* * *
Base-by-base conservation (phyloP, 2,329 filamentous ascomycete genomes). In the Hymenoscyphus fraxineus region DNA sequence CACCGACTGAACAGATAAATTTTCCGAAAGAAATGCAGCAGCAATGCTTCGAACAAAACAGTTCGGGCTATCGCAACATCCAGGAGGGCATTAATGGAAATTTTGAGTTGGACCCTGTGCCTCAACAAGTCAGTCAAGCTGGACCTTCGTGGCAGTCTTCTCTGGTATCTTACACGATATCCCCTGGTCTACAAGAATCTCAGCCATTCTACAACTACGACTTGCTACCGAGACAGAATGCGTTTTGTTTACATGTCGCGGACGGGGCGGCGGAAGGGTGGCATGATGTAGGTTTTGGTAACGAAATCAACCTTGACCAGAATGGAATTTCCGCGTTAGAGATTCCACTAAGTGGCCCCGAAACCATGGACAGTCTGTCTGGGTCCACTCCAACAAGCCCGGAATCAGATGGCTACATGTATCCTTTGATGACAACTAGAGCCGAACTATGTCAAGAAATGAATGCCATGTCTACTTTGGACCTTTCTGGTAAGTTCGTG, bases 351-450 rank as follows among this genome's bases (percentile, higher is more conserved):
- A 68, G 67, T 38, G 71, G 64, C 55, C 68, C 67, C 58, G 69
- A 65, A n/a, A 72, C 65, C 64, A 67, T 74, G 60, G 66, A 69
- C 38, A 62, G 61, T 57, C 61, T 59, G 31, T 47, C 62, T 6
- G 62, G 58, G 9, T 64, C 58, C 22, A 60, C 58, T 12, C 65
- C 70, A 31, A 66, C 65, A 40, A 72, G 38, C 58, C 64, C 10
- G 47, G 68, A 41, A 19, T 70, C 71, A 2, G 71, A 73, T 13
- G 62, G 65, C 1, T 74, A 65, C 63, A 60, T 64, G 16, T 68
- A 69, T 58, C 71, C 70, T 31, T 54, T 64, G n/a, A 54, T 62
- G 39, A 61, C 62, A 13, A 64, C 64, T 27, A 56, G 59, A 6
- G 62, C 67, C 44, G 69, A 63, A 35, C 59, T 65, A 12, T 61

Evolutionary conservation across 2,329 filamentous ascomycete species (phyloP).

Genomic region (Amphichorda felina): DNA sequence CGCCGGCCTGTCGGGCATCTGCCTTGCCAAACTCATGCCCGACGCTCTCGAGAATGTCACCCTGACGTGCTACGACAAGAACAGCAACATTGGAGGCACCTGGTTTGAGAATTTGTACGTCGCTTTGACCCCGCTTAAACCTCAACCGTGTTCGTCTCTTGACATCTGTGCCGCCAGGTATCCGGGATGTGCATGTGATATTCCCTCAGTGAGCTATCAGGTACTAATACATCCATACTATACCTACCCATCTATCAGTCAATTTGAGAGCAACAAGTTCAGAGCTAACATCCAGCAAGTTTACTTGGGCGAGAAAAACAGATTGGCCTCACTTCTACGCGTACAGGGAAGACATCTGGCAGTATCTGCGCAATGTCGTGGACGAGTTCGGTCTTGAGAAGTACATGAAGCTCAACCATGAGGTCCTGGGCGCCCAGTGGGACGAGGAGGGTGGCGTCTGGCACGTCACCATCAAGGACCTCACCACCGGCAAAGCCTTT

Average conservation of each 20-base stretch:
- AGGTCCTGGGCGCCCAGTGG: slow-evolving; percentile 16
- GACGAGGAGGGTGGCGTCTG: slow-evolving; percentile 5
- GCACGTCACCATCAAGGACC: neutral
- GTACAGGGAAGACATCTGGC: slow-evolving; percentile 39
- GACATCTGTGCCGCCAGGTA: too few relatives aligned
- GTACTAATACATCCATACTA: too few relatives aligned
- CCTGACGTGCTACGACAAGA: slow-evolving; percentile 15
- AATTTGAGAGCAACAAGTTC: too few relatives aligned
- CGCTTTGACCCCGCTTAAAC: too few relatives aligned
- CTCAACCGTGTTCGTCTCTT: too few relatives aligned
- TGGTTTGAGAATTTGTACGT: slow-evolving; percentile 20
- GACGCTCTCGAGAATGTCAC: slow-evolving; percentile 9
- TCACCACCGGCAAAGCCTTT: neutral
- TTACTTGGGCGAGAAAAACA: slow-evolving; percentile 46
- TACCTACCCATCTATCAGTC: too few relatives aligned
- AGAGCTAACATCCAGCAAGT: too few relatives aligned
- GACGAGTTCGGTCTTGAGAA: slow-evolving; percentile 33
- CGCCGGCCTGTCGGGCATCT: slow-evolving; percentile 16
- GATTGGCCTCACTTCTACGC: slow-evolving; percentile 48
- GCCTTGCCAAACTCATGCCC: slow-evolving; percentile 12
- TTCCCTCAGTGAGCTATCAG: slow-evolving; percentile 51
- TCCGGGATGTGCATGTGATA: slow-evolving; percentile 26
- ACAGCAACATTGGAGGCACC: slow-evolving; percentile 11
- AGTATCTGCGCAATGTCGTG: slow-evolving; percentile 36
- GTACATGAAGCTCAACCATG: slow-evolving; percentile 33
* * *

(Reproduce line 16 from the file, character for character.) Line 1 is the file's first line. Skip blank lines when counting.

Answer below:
- GACGAGGAGGGTGGCGTCTG: slow-evolving; percentile 5